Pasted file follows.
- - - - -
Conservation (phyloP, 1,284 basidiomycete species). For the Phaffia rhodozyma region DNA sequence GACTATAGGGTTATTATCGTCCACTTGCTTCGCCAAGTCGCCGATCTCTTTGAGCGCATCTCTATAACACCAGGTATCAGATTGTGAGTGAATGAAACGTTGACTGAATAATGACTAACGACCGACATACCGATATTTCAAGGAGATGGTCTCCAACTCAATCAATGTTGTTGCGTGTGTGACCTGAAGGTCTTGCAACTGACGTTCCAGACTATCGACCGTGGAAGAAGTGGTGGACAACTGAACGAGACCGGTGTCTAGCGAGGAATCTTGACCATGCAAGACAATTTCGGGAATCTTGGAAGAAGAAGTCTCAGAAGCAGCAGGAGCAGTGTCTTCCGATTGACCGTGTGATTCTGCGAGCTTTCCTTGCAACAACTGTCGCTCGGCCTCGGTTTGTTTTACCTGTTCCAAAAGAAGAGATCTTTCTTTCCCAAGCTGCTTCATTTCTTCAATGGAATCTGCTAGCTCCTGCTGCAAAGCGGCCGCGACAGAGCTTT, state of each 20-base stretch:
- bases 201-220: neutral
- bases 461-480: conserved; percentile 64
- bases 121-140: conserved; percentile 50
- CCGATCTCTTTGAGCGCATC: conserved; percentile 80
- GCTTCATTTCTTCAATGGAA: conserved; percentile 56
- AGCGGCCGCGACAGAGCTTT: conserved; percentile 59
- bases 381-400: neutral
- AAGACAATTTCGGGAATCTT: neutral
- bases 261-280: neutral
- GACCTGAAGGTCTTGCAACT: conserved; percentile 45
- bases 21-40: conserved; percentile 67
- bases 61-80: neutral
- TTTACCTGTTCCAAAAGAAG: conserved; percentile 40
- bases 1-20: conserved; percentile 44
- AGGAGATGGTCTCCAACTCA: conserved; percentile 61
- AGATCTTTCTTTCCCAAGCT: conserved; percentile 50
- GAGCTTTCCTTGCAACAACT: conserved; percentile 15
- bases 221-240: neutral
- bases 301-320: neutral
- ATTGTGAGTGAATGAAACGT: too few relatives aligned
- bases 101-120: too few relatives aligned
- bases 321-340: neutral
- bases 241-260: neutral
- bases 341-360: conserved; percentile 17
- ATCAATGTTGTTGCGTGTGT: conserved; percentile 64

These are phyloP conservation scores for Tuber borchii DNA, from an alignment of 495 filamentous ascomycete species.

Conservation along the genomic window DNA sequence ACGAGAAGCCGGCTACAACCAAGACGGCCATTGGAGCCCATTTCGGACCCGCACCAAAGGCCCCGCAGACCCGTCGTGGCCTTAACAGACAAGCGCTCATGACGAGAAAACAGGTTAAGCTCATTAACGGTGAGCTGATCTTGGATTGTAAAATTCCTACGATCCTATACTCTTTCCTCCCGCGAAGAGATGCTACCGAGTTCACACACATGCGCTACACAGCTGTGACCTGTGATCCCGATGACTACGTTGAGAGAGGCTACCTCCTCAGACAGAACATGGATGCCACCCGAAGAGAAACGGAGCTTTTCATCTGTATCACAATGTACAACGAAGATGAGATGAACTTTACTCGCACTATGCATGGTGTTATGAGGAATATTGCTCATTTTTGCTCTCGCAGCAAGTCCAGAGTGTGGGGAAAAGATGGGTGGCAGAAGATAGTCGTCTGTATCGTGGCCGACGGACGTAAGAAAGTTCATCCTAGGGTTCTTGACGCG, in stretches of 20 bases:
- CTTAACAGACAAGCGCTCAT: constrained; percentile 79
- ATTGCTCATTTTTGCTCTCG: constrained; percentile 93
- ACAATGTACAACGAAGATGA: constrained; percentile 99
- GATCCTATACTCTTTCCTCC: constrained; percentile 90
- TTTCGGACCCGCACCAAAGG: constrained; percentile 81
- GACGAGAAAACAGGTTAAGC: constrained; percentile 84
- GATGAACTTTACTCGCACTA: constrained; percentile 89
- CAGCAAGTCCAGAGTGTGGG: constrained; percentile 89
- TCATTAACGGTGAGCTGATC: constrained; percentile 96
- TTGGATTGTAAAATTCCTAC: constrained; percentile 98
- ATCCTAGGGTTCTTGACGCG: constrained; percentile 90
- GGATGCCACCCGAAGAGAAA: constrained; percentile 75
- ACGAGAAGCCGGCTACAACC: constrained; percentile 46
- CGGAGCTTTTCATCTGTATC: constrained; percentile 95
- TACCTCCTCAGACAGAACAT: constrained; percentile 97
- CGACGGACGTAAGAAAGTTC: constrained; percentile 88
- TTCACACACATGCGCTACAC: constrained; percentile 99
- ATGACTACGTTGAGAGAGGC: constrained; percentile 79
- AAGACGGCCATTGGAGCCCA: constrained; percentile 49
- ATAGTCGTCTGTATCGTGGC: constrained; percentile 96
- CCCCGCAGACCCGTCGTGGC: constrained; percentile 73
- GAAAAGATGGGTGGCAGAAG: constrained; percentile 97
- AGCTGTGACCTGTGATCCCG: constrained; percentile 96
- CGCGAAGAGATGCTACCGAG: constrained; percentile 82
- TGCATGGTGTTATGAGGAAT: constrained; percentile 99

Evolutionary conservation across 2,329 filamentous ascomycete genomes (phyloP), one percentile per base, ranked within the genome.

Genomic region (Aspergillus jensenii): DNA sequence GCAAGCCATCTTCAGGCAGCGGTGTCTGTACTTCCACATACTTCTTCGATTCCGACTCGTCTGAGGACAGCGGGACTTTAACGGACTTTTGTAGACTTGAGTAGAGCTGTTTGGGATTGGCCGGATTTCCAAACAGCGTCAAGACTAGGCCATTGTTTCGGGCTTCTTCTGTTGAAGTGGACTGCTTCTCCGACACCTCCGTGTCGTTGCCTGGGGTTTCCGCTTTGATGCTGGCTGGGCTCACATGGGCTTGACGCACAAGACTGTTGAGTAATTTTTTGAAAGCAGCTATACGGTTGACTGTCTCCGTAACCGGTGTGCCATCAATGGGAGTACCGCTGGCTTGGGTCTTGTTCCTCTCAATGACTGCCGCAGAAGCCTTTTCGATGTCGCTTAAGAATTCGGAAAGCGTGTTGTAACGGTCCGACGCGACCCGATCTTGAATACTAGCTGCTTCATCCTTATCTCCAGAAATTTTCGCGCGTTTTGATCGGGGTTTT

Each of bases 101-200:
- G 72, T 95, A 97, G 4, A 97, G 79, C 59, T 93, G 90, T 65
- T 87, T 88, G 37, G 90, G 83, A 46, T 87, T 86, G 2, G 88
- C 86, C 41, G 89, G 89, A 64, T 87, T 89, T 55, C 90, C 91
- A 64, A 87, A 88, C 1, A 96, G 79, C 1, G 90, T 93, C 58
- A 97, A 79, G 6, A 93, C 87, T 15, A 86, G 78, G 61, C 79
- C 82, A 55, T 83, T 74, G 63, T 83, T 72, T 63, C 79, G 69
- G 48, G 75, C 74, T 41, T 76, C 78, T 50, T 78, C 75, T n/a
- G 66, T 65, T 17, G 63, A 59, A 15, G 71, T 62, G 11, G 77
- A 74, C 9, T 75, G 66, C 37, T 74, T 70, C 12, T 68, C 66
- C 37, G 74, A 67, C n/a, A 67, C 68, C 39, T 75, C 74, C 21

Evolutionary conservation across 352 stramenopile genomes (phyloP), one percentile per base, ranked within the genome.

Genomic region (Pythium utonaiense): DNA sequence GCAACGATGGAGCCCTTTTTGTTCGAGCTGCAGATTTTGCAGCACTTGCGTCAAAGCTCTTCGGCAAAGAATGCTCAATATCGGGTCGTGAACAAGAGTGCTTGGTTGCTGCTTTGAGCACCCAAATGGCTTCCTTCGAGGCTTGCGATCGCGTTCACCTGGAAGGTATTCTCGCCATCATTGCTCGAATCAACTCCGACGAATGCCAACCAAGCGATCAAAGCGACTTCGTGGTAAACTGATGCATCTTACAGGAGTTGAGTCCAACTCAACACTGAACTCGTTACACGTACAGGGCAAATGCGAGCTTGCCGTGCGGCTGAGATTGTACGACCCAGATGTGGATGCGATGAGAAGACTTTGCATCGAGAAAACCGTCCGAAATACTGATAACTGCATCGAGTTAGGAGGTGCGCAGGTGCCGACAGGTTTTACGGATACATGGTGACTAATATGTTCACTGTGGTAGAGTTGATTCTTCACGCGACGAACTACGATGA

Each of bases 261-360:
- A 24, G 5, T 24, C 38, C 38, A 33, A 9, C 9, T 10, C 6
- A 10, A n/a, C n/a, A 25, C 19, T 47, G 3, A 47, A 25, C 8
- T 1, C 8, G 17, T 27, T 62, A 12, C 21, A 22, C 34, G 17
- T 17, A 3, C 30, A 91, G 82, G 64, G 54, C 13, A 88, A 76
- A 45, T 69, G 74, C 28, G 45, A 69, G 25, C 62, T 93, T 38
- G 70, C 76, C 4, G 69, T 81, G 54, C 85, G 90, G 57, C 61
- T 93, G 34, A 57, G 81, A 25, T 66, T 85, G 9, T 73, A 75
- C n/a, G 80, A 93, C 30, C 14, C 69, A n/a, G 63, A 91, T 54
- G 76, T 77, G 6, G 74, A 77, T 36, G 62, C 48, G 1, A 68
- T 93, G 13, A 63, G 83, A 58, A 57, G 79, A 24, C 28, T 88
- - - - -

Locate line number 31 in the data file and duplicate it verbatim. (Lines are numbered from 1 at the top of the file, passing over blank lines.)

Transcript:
- ACAATGTACAACGAAGATGA: constrained; percentile 99